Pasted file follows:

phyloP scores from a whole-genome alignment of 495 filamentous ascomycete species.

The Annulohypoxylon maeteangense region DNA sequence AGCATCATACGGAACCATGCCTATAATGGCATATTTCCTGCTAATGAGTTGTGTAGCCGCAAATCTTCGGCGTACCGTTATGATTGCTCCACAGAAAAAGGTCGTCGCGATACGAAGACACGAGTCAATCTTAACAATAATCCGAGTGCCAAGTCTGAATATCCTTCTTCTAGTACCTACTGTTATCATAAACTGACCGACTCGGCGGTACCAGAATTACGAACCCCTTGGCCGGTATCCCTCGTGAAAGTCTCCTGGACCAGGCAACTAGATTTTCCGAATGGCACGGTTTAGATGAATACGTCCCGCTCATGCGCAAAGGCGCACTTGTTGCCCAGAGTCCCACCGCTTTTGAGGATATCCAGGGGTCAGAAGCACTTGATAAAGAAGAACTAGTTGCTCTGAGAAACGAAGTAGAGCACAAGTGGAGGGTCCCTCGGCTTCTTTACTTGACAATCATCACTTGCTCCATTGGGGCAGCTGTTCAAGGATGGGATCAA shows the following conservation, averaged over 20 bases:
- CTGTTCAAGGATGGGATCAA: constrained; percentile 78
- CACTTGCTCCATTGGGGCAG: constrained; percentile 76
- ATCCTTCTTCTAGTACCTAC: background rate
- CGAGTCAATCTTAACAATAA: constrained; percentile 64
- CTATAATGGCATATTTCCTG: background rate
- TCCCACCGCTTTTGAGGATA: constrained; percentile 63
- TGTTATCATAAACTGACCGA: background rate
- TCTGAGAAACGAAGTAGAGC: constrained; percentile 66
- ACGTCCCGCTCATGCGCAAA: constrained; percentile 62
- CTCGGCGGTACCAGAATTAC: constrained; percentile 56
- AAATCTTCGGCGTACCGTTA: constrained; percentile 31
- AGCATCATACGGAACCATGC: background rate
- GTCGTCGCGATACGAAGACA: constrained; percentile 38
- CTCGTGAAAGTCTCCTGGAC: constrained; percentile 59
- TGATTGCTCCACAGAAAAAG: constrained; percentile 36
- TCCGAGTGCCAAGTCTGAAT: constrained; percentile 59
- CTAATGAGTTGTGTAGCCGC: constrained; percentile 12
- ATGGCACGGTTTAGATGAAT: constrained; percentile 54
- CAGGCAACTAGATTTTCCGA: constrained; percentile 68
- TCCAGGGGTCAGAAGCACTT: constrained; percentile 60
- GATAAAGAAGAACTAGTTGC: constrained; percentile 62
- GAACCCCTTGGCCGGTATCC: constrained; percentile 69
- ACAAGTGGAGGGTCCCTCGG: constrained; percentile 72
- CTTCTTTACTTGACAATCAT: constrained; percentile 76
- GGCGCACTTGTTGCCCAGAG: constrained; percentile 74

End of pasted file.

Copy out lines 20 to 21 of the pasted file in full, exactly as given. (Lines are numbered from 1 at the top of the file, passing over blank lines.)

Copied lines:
- ATGGCACGGTTTAGATGAAT: constrained; percentile 54
- CAGGCAACTAGATTTTCCGA: constrained; percentile 68